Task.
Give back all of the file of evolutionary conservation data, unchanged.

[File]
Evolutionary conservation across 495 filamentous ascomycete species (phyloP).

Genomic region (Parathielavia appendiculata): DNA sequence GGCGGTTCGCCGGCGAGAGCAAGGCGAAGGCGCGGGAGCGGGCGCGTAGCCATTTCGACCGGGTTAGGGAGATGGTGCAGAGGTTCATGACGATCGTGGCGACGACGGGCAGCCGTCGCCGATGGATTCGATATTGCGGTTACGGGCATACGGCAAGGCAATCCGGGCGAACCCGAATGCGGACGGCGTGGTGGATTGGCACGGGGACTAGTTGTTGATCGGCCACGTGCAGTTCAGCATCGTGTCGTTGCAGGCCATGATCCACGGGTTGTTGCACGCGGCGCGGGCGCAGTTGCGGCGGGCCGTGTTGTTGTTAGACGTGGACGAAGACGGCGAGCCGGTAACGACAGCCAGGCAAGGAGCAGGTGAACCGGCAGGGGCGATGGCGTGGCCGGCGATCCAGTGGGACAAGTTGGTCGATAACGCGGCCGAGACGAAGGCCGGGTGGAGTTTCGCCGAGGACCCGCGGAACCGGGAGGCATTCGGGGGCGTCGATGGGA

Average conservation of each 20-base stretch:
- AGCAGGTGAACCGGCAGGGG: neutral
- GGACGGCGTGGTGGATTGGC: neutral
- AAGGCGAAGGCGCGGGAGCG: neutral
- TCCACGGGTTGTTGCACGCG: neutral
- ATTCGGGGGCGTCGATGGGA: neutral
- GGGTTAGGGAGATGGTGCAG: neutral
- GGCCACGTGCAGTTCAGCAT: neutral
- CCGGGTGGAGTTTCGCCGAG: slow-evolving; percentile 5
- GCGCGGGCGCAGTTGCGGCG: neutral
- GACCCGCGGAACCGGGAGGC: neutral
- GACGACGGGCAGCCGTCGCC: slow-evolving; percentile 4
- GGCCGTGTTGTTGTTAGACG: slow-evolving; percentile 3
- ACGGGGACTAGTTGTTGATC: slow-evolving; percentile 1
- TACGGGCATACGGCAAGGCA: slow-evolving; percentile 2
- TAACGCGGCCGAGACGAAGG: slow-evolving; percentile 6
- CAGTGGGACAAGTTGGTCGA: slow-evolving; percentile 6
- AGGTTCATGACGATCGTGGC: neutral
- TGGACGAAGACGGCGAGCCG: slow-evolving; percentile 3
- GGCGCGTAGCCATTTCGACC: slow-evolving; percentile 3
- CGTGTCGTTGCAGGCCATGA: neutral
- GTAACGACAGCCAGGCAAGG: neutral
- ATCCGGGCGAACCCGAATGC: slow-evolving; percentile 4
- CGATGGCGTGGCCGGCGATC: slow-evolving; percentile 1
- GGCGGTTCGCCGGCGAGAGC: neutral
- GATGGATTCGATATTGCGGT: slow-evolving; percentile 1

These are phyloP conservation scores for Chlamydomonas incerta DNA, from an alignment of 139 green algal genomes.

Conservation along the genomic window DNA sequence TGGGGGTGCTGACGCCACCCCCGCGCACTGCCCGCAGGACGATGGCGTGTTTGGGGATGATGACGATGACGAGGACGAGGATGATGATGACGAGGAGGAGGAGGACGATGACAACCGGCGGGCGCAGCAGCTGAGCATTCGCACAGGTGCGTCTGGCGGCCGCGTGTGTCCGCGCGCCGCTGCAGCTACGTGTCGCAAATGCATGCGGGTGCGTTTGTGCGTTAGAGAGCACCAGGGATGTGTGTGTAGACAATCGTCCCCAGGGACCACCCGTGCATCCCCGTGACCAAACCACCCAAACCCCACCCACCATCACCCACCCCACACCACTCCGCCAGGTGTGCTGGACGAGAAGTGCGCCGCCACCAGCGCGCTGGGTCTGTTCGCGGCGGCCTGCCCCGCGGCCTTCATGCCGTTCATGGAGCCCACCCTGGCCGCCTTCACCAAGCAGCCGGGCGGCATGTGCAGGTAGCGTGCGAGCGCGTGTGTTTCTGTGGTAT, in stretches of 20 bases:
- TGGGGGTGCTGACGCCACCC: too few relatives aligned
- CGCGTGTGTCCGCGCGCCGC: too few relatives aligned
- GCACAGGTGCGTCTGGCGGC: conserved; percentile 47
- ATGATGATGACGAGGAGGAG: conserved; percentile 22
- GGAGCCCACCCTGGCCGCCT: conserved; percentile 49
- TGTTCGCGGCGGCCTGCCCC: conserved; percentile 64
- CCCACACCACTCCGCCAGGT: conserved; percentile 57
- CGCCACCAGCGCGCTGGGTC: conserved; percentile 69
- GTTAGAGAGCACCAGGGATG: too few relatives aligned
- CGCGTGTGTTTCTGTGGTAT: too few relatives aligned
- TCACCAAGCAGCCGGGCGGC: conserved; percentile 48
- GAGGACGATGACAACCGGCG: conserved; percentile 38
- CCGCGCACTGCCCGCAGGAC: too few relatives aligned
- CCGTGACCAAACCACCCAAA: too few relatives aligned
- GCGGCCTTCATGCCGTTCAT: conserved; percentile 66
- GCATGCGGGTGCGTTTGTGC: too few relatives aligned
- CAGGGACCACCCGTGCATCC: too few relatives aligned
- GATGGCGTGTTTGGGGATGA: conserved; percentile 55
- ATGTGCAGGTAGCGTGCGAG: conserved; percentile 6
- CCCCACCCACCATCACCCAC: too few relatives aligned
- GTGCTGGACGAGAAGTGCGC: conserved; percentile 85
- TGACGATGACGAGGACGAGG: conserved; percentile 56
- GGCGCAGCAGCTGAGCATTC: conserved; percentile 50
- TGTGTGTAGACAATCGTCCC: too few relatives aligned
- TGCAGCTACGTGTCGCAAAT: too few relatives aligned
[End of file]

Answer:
Evolutionary conservation across 495 filamentous ascomycete species (phyloP).

Genomic region (Parathielavia appendiculata): DNA sequence GGCGGTTCGCCGGCGAGAGCAAGGCGAAGGCGCGGGAGCGGGCGCGTAGCCATTTCGACCGGGTTAGGGAGATGGTGCAGAGGTTCATGACGATCGTGGCGACGACGGGCAGCCGTCGCCGATGGATTCGATATTGCGGTTACGGGCATACGGCAAGGCAATCCGGGCGAACCCGAATGCGGACGGCGTGGTGGATTGGCACGGGGACTAGTTGTTGATCGGCCACGTGCAGTTCAGCATCGTGTCGTTGCAGGCCATGATCCACGGGTTGTTGCACGCGGCGCGGGCGCAGTTGCGGCGGGCCGTGTTGTTGTTAGACGTGGACGAAGACGGCGAGCCGGTAACGACAGCCAGGCAAGGAGCAGGTGAACCGGCAGGGGCGATGGCGTGGCCGGCGATCCAGTGGGACAAGTTGGTCGATAACGCGGCCGAGACGAAGGCCGGGTGGAGTTTCGCCGAGGACCCGCGGAACCGGGAGGCATTCGGGGGCGTCGATGGGA

Average conservation of each 20-base stretch:
- AGCAGGTGAACCGGCAGGGG: neutral
- GGACGGCGTGGTGGATTGGC: neutral
- AAGGCGAAGGCGCGGGAGCG: neutral
- TCCACGGGTTGTTGCACGCG: neutral
- ATTCGGGGGCGTCGATGGGA: neutral
- GGGTTAGGGAGATGGTGCAG: neutral
- GGCCACGTGCAGTTCAGCAT: neutral
- CCGGGTGGAGTTTCGCCGAG: slow-evolving; percentile 5
- GCGCGGGCGCAGTTGCGGCG: neutral
- GACCCGCGGAACCGGGAGGC: neutral
- GACGACGGGCAGCCGTCGCC: slow-evolving; percentile 4
- GGCCGTGTTGTTGTTAGACG: slow-evolving; percentile 3
- ACGGGGACTAGTTGTTGATC: slow-evolving; percentile 1
- TACGGGCATACGGCAAGGCA: slow-evolving; percentile 2
- TAACGCGGCCGAGACGAAGG: slow-evolving; percentile 6
- CAGTGGGACAAGTTGGTCGA: slow-evolving; percentile 6
- AGGTTCATGACGATCGTGGC: neutral
- TGGACGAAGACGGCGAGCCG: slow-evolving; percentile 3
- GGCGCGTAGCCATTTCGACC: slow-evolving; percentile 3
- CGTGTCGTTGCAGGCCATGA: neutral
- GTAACGACAGCCAGGCAAGG: neutral
- ATCCGGGCGAACCCGAATGC: slow-evolving; percentile 4
- CGATGGCGTGGCCGGCGATC: slow-evolving; percentile 1
- GGCGGTTCGCCGGCGAGAGC: neutral
- GATGGATTCGATATTGCGGT: slow-evolving; percentile 1

These are phyloP conservation scores for Chlamydomonas incerta DNA, from an alignment of 139 green algal genomes.

Conservation along the genomic window DNA sequence TGGGGGTGCTGACGCCACCCCCGCGCACTGCCCGCAGGACGATGGCGTGTTTGGGGATGATGACGATGACGAGGACGAGGATGATGATGACGAGGAGGAGGAGGACGATGACAACCGGCGGGCGCAGCAGCTGAGCATTCGCACAGGTGCGTCTGGCGGCCGCGTGTGTCCGCGCGCCGCTGCAGCTACGTGTCGCAAATGCATGCGGGTGCGTTTGTGCGTTAGAGAGCACCAGGGATGTGTGTGTAGACAATCGTCCCCAGGGACCACCCGTGCATCCCCGTGACCAAACCACCCAAACCCCACCCACCATCACCCACCCCACACCACTCCGCCAGGTGTGCTGGACGAGAAGTGCGCCGCCACCAGCGCGCTGGGTCTGTTCGCGGCGGCCTGCCCCGCGGCCTTCATGCCGTTCATGGAGCCCACCCTGGCCGCCTTCACCAAGCAGCCGGGCGGCATGTGCAGGTAGCGTGCGAGCGCGTGTGTTTCTGTGGTAT, in stretches of 20 bases:
- TGGGGGTGCTGACGCCACCC: too few relatives aligned
- CGCGTGTGTCCGCGCGCCGC: too few relatives aligned
- GCACAGGTGCGTCTGGCGGC: conserved; percentile 47
- ATGATGATGACGAGGAGGAG: conserved; percentile 22
- GGAGCCCACCCTGGCCGCCT: conserved; percentile 49
- TGTTCGCGGCGGCCTGCCCC: conserved; percentile 64
- CCCACACCACTCCGCCAGGT: conserved; percentile 57
- CGCCACCAGCGCGCTGGGTC: conserved; percentile 69
- GTTAGAGAGCACCAGGGATG: too few relatives aligned
- CGCGTGTGTTTCTGTGGTAT: too few relatives aligned
- TCACCAAGCAGCCGGGCGGC: conserved; percentile 48
- GAGGACGATGACAACCGGCG: conserved; percentile 38
- CCGCGCACTGCCCGCAGGAC: too few relatives aligned
- CCGTGACCAAACCACCCAAA: too few relatives aligned
- GCGGCCTTCATGCCGTTCAT: conserved; percentile 66
- GCATGCGGGTGCGTTTGTGC: too few relatives aligned
- CAGGGACCACCCGTGCATCC: too few relatives aligned
- GATGGCGTGTTTGGGGATGA: conserved; percentile 55
- ATGTGCAGGTAGCGTGCGAG: conserved; percentile 6
- CCCCACCCACCATCACCCAC: too few relatives aligned
- GTGCTGGACGAGAAGTGCGC: conserved; percentile 85
- TGACGATGACGAGGACGAGG: conserved; percentile 56
- GGCGCAGCAGCTGAGCATTC: conserved; percentile 50
- TGTGTGTAGACAATCGTCCC: too few relatives aligned
- TGCAGCTACGTGTCGCAAAT: too few relatives aligned